Just before trial starts, the Judge asks to see the file. She wants to review the Complaint and Answer. She takes a few minutes and then trial starts. Both sides waive opening statement – this is fairly common in foreclosure cases. After some brief preliminary questions, the Plaintiff seeks to move in the original note, indorsed in blank. I object – “it’s outside the scope of the pleadings. Plaintiff’s complaint, which was filed back in 2010, had no note attached and this was raised by the defense in the first answer, back in 2010 and TWO subsequent amended answers.” The Plaintiff’s attorney argued “as long as note is pled, they need not attach it to the complaint!” I remind the Judge of Florida Rule of Civil Procedure 1.130(a), titled “Instruments Attached.” It states, “[a]ll bonds, notes, bills of exchange, contracts, accounts, or documents upon which action may be brought or defense made, or a copy thereof or a copy of the portions thereof material to the pleadings, shall be incorporated in or attached to the pleading).” The Judge knew exactly what 1.130(a) stated and immediate said to the Plaintiff’s attorney, “I reviewed the pleadings just a few minutes ago and in 30 seconds I saw what you and your firm should have seen 4 years ago, and yet, you have done nothing to fix!”
The Plaintiff also never responded to or sought relief from our Request for Admissions(RFA) filed in 2010. I read out loud the key RFA’s into the record – “Plaintiff was not in possession of the note at inception of the lawsuit; Plaintiff did not have standing at inception; Plaintiff did not have the right to enforce the note.” There were a few others dealing with the Plaintiff’s failure to satisfy all conditions precedent to filing suit. I then approach and hand the Judge Professor Ehrhardt’s evidence book, turned to the pages addressing what he refers to as “judicial admissions.” No single author is more authoritative and accepted on the subject of evidence then Professor Ehrhardt. Every appellate court, including the Supreme Court of Florida has cited to him numerous times. I say, “judicial admissions are different from evidentiary admissions in that the former are uncontrovertible.” I also hand the Judge Florida Rule of Civil Procedure, 1.370(b) which states that matters which are not timely responded to are deemed admitted and are “conclusively established.” Plaintiff’s attorney stammers and admits she had no idea of this and disputes that RFAs were ever filed! I show her the docket entry which reflects that the RFAs were filing in 2010. Then, the Plaintiff’s attorney as part of her incoherent response says, “well the Defendant didn’t respond to the Plaintiff’s RFA’s either!” The only time I will interrupt opposing counsel in argument is when they state something as fact, which is just flat out not true. I don’t want them to taint the well and have me wind up in a mud fight. (In mud fights, both people have mud on their faces and no one knows who started it.) So, I cut her off immediate and say, “Judge, we got in this case in October of 2014. We saw that Defendant’s prior counsel had not responded some RFAs propounded to the Defendant. We immediately filed a motion seeking relief from those admissions, attaching proposed responses and we then quickly obtained an order granting such relief and deeming our responses timely filed. Plaintiff should have done the same!” Judge cuts me off, “I’m sustaining their objection! You had all this time to fix these issues and did nothing. The note is not coming in to evidence.”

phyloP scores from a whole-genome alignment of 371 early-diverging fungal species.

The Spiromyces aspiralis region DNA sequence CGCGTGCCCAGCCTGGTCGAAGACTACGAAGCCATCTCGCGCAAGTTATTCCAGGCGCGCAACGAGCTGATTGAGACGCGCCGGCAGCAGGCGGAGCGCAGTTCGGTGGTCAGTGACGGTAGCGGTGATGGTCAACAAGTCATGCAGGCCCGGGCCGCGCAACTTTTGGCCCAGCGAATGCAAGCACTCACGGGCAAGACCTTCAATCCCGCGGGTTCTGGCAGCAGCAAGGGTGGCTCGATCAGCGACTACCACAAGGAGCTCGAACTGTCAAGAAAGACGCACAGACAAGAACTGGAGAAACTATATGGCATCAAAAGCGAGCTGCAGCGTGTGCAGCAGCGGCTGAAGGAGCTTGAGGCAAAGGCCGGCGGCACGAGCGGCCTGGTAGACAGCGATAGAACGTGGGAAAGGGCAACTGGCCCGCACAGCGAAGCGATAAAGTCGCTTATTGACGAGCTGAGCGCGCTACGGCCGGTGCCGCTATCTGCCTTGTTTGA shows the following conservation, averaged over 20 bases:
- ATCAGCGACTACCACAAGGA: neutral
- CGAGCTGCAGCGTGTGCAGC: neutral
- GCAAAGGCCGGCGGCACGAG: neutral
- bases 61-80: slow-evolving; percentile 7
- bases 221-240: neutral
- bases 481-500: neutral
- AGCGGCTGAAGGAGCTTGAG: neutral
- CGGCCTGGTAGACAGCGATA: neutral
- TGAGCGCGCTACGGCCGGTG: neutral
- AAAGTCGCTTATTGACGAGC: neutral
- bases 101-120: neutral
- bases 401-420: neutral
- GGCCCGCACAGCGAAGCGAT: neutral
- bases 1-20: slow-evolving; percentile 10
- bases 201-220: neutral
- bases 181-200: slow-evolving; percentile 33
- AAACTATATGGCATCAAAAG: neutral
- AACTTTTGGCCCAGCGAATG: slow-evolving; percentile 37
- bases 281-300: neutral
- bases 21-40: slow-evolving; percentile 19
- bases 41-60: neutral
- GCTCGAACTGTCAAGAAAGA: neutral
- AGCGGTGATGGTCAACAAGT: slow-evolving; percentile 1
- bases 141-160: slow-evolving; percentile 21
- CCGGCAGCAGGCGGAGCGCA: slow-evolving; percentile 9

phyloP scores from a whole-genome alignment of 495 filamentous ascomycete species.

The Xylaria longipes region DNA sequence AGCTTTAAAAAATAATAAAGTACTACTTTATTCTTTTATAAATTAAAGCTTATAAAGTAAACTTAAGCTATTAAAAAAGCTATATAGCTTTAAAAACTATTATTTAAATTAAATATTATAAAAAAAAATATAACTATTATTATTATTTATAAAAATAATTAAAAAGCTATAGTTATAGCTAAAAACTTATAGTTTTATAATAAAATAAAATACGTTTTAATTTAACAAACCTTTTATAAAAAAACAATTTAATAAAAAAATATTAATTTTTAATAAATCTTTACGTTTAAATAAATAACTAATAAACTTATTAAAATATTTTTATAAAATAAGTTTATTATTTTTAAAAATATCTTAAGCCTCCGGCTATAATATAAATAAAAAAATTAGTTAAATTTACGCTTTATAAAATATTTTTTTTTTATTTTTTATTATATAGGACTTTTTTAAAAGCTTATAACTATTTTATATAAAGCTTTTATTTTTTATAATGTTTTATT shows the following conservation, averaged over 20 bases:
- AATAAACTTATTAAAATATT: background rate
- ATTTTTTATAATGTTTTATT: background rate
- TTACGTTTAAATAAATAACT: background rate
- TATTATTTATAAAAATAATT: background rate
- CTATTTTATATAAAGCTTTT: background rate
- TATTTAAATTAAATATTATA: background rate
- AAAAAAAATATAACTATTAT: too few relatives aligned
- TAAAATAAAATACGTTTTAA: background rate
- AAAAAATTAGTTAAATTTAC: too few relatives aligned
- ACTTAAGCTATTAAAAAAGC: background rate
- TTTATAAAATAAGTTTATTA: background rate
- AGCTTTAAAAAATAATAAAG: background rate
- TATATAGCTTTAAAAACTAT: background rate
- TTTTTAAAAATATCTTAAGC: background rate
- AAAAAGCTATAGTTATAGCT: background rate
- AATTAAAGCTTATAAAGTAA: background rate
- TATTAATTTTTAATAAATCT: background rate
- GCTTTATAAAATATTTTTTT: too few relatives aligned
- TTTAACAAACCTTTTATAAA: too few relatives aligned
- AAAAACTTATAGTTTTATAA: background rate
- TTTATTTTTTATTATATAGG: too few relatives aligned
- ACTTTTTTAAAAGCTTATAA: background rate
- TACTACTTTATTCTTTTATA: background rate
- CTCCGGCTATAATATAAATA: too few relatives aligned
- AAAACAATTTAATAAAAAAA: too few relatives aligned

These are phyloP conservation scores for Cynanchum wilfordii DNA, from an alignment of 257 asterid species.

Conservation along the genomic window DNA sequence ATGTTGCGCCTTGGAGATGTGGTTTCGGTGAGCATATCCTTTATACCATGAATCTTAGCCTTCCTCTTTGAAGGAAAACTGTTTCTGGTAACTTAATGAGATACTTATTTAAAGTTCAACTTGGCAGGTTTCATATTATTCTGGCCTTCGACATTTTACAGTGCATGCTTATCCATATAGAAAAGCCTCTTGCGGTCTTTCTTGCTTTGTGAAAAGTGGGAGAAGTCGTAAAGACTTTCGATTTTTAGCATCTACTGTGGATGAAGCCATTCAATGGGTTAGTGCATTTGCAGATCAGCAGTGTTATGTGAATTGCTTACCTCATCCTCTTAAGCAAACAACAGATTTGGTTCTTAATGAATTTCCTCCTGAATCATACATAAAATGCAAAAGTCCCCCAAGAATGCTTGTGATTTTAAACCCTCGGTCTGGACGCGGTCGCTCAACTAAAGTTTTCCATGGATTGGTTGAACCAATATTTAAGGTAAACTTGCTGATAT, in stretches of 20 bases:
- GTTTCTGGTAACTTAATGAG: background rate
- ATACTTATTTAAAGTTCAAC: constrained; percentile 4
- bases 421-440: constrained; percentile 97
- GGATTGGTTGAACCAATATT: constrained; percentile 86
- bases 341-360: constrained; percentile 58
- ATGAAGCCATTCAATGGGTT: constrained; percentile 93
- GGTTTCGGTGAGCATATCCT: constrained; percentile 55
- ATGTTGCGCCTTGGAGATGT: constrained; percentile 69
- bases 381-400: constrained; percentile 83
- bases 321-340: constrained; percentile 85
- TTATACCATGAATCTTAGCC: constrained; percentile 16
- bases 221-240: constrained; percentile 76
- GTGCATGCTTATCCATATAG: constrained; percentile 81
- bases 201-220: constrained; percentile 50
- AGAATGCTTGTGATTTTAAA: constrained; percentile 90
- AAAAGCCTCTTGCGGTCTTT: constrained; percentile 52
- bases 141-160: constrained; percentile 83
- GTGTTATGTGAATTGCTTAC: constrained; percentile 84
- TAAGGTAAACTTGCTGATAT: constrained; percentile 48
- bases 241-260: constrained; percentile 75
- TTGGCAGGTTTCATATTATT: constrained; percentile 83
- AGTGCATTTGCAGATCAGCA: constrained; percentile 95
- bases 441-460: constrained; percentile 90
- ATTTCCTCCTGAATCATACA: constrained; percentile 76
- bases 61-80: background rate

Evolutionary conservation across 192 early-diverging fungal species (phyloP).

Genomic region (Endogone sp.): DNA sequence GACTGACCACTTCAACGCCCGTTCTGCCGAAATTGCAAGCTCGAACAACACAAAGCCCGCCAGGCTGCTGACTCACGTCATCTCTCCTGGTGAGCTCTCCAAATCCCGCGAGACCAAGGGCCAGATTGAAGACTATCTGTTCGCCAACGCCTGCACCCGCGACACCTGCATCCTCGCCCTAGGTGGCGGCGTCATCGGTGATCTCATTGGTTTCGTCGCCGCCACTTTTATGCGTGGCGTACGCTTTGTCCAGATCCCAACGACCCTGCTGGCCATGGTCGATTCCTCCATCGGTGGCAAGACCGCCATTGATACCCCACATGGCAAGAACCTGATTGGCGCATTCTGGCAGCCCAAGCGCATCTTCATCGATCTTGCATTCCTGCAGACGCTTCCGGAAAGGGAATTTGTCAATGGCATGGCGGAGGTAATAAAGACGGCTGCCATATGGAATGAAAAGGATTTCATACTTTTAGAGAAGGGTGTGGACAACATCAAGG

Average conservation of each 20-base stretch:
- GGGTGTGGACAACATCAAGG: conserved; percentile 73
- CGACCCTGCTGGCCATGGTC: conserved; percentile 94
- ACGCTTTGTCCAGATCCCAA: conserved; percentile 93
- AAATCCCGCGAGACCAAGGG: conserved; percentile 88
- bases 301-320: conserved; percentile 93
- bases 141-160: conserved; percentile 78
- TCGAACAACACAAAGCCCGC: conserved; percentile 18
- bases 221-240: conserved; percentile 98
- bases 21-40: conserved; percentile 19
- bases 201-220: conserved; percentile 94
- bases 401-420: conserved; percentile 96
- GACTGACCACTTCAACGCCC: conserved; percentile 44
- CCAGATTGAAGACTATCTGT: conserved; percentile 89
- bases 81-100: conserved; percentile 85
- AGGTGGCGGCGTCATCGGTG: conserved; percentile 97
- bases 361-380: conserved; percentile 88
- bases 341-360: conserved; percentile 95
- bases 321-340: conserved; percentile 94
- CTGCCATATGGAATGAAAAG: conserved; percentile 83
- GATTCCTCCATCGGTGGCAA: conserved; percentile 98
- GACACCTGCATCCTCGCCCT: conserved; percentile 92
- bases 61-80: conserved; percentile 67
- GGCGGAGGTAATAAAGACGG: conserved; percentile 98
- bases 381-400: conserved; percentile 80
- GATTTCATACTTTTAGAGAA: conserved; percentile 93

At this point, I offer to the Plaintiff’s attorney, quietly, to take a Voluntary Dismissal and I’ll gladly agree it can be w/o prejudice, as this might help on some statute of limitations issues. She emphatically says no.